“Sing of love there could be” (Joseph Raposo/Carpenters)

by | Sep 30, 2014 | Formation, Reflections

Vincent EucharistTwenty Seventh Sunday in Ordinary Time (A), October 5, 2014 – Is 5, 1-7; Phil 4, 6-9; Mt 21, 33-43

Keep on doing what you have learned (Phil 4, 9)

The vineyard of the Lord is his people. He looks for choice and abundant harvest in them.

God has chosen us so we may bear lasting fruit. He does everything to help us be all that we can be, sending us even his only Son so that we may believe in him and have life. The Lord takes care of us as a dedicated landowner takes care of his vineyard. He invests much in us. Unfortunately, we disappoint him all too often.

Perhaps no longer taking place among us Christians are the injustices or indifferences towards the poor that the prophet Isaiah denounced. But we are still far from being perfect, holy or compassionate as our heavenly Father is. We find it difficult to put into practice the advice, “Have no anxiety at all.” We have no problem with the joyful, luminous and glorious mysteries, but what about the sorrowful?

We are still susceptible to hypocrisy and worldliness. Not without good reason did Pope Francis call the attention of the religious communities in Korea:   “The hypocrisy of those consecrated men and women who profess vows of poverty, yet live like the rich, wounds the souls of the faithful and harms the Church.  Think, too, of how dangerous a temptation it is to adopt a purely functional, worldly mentality which leads to placing our hope in human means alone ….”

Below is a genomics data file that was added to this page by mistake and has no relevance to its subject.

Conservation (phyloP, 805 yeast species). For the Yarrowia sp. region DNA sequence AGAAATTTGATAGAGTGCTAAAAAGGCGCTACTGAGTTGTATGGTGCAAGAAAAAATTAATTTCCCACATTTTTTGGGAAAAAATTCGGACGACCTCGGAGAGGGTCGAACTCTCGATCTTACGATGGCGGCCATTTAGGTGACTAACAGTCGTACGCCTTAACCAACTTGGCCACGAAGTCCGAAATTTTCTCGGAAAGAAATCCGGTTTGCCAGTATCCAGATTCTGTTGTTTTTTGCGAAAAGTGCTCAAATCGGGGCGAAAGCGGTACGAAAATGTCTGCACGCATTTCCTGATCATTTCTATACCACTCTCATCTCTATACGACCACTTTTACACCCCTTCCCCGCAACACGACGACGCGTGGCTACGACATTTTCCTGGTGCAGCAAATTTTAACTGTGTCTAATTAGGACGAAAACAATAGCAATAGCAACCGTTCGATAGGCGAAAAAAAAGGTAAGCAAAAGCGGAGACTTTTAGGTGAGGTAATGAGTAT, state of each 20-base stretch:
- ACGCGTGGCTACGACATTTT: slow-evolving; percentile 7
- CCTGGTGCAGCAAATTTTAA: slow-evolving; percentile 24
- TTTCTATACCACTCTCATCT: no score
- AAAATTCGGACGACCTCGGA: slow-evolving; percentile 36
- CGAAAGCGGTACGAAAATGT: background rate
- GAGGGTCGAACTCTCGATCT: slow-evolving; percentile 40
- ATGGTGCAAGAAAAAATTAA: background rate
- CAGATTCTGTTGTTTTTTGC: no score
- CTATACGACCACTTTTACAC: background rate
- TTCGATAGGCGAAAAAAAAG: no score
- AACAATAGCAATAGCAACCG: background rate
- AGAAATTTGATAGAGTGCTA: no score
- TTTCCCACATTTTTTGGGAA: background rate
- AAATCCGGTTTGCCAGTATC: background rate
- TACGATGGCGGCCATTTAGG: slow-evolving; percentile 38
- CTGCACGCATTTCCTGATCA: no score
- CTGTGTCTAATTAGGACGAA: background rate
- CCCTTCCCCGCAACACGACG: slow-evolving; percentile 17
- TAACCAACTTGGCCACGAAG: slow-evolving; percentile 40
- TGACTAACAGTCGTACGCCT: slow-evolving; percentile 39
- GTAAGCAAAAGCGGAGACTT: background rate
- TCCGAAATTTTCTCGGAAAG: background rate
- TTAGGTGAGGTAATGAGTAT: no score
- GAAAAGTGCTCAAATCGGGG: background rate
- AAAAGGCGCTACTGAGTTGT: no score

The Pope also reminded the bishops of Korea of the temptation that arises in times of prosperity. Assured of our well-being and comfort, we easily forget that “the poor are at the heart of the Gospel”—also “present there from the beginning to the end”; we easily become “a rich Church for the rich, a middle-class Church for the well-to-do, so that “the poor even feel ashamed to be a part” of it.

No, it is not improbable that we too could be reprimanded by St. Paul for our participation in the Eucharist without discerning the body of Christ. And if we are reprehensible, then, it is not improbable either that applicable to us—because of our unfruitfulness or our arrogance in our leadership roles—is the warning: “I say to you, the kingdom of God will be taken away from you and given to a people that will produce its fruit.”

And thinking like Jesus, St. Vincent de Paul tells us, “We must fear, gentlemen, we must fear that God may take this harvest from us, for he gives his graces to others if we fail to use them as we ought” (Abelly [1664] II:277).

Lord, your generous love surpasses all our desires. Forgive our failings and guide our feet into the way of salvation.

Ross Reyes Dizon

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